New Games logo will be unforgettable, says CEO
Unveiling of new 2010 design will be broadcast live
Friday, April 22, 2005
"When you see it, you won't forget it."
That's the promise from Vancouver 2010 CEO John Furlong on the new Olympic logo to be unveiled tomorrow night at GM Place.
Furlong was in Berlin earlier this week and showed the new emblem to the International Olympic Committee's executive board.
"We got a very positive response," he said yesterday. "The reaction was the same one that we've had from everybody who has seen it which is, 'When you see it, you won't forget it.'"
So it's time to say goodbye to the familiar 2010 bid logo and welcome a new Olympic look.
Tomorrow at 7 p.m., Furlong will be at GM Place to help unveil the new emblem, which will be shown around the world.
The emblem was chosen from 1,600 entries submitted by Canadian graphic designers in a competition last year.
"We challenged the designers to find us something that every Canadian would be proud of," said Furlong. "So wherever you live in the country, you'd look at it and feel you're part of it. We feel we've been given a fantastic result."
A one-hour live TV special will be beamed from coast to coast on the CTV network, using 19 cameras and featuring live entertainment.
About 9,000 free tickets were snapped up for what Furlong said will be a "fun" event.
"We hope there'll be a bit of magic in the air," he said.
The hockey arena will be cut in half for the show and 10-metre-high screens will feature the new logo, which has been a closely guarded secret for months.
Furlong refused to say what the new logo will look like but joked, "I can tell you for sure it's not a great big maple leaf."
He said he's relieved that Vancouver, unlike many previous Games, have, so far, kept the secret.
"I don't know if anyone else has been able to achieve that," he said. "On Saturday night, when everybody turns on their televisions, if they see this unique mark for the first time, we'll be thrilled to bits."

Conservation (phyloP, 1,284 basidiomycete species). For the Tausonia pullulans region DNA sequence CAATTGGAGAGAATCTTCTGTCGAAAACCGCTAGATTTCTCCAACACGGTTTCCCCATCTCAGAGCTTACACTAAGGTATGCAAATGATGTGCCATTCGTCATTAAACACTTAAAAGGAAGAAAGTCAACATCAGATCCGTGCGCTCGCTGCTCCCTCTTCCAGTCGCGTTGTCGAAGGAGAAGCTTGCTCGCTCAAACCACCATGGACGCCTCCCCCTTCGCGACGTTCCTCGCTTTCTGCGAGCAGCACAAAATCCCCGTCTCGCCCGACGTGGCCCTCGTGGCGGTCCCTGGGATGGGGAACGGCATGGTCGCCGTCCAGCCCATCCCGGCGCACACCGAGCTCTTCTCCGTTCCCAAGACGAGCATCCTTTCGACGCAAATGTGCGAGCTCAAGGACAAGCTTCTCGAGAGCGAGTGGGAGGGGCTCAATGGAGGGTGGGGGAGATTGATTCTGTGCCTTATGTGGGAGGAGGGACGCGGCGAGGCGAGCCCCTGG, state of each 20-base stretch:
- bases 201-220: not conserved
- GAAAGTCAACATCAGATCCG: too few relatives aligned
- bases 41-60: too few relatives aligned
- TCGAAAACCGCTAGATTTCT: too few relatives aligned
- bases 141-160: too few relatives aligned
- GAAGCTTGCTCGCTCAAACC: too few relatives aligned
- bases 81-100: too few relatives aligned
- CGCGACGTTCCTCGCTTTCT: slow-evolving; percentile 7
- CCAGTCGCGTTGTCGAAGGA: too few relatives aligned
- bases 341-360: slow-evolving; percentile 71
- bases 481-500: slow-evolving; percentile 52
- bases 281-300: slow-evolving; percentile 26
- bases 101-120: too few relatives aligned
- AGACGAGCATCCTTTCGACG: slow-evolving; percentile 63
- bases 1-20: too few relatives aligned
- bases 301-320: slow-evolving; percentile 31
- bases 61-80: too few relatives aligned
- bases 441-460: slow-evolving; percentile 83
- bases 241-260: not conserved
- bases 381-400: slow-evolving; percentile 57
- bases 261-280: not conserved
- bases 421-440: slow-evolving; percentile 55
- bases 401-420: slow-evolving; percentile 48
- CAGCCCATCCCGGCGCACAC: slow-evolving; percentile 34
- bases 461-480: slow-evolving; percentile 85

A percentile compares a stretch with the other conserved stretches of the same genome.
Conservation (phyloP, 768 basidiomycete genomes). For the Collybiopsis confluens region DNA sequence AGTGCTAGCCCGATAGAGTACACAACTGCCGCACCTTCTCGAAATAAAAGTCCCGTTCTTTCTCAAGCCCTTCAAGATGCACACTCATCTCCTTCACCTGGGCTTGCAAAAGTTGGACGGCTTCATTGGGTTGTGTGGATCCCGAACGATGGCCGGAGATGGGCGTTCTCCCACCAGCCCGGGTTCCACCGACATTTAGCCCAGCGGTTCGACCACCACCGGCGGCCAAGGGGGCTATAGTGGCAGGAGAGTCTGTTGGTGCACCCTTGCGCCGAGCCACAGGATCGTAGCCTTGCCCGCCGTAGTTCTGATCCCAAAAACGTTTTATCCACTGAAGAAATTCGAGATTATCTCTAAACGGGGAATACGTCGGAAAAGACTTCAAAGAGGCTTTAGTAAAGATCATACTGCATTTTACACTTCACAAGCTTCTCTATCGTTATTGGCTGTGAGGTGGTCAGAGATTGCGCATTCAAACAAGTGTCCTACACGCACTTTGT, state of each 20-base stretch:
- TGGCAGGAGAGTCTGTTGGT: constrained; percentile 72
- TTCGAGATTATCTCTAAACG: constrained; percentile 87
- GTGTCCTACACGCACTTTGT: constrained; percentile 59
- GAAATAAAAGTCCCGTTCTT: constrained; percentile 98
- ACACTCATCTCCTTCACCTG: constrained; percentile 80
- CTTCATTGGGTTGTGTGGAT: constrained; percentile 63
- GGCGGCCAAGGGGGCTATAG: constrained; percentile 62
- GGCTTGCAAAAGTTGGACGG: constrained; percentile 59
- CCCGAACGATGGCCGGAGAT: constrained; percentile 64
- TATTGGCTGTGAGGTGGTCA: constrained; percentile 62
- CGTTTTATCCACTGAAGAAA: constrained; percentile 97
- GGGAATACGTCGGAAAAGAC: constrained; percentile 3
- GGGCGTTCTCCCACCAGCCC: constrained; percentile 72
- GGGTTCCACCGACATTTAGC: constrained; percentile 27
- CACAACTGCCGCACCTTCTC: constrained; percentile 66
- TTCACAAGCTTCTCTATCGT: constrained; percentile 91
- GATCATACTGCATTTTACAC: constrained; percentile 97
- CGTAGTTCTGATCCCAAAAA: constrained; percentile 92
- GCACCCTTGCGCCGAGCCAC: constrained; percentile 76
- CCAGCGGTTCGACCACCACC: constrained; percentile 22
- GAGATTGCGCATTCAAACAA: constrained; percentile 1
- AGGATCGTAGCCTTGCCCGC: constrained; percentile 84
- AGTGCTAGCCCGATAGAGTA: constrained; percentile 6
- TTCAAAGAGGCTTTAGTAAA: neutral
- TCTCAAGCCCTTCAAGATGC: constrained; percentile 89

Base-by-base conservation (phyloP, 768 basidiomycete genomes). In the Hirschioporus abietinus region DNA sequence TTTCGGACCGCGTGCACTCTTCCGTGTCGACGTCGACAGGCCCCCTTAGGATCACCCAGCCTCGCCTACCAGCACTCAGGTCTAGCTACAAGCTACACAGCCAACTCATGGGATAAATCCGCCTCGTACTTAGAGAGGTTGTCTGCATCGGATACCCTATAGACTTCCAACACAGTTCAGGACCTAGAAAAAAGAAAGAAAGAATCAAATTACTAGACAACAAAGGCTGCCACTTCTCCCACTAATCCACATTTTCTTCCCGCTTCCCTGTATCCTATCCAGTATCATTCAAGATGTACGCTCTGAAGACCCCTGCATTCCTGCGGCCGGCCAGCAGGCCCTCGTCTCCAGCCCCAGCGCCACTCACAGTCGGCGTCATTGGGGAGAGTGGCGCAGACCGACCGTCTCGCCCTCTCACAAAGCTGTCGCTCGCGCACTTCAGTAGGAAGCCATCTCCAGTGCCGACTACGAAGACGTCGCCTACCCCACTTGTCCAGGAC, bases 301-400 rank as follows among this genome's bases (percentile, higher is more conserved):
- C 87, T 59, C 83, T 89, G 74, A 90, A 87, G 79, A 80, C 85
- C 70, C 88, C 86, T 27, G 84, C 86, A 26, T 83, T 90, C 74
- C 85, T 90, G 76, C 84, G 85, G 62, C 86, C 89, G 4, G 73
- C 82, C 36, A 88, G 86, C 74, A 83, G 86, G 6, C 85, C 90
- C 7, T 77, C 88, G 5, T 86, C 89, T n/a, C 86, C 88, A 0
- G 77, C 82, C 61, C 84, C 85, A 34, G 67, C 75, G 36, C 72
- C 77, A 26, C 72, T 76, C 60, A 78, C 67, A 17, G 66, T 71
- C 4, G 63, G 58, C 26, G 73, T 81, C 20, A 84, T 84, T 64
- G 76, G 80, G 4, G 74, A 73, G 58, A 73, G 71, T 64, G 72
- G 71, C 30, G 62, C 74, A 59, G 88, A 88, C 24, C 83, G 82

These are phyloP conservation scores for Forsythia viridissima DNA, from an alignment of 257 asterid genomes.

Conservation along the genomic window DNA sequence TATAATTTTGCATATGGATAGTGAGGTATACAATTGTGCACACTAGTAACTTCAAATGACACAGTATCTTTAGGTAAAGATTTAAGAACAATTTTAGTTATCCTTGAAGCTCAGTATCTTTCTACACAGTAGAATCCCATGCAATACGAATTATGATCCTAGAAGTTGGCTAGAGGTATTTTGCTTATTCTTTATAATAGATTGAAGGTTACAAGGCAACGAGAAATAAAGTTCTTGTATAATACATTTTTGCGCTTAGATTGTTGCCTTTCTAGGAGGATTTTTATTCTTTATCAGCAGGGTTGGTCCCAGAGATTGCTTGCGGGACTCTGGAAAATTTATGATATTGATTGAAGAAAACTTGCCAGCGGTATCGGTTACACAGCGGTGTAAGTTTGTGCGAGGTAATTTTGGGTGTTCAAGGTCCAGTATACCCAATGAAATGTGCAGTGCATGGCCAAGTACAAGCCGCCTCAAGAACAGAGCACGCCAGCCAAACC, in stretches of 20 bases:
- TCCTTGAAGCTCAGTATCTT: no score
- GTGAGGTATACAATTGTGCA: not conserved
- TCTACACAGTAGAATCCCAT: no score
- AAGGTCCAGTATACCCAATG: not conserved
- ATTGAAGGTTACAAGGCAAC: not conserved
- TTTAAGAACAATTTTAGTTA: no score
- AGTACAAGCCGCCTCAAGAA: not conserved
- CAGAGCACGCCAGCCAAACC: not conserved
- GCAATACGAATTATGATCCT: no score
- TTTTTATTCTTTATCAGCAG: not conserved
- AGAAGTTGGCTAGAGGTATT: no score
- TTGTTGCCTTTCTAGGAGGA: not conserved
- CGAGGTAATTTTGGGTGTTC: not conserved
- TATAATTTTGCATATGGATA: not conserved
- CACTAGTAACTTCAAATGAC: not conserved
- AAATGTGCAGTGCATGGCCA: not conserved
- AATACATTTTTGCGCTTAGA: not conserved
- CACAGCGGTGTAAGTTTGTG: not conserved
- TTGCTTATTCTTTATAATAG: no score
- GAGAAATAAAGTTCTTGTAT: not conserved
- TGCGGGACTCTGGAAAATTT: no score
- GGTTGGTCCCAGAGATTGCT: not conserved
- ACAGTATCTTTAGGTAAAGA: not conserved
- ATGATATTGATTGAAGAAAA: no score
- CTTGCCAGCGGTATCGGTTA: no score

An international panel of judges chose the winner last October.
The winning designer, to be announced tomorrow, gets $25,000 and two tickets to the Olympic opening ceremonies at B .C. Place on Feb. 12, 2010.
© The Vancouver Province 2005
- basically, officials are promising "AWESOME!"
- 9,000 free tickets were released to the public.
- GM Place would be cut in half for the event.
- 10-metre (33 feet) high screens will feature the logo
- THE LOGO WON'T BE A GIANT BIG FAT RED MAPLE LEAF! :ghostface:
- Vancouver, unlike its precadessors, has kept its logo secret
Logo of 2010 Games to be unveiled Saturday
VANCOUVER — It will be splashed on signs, embroidered on clothes, etched on pins and prominently displayed on advertisements around the world.
The official logo of the Vancouver 2010 Winter Olympic Games will be unveiled in a glitzy one-hour TV special Saturday night (CTV, 10 p.m. EDT).
For the next five years, the emblem will be symbol of the Vancouver Games, reaching across languages and cultures. Even when the Olympic torch is extinguished, it will remain as an image of the Games triumph or failure.
"The emblem is supposed to get your attention, it speaks for you when you're not there,'' said John Furlong, chief executive officer for the Vancouver Olympic Games Organizing Committee (VANOC).
"When anyone, anywhere in the world sees the emblem, they are reminded of what it represents, what the story is, who the people are, what the values are. It travels to places that the organizing committee can never go.''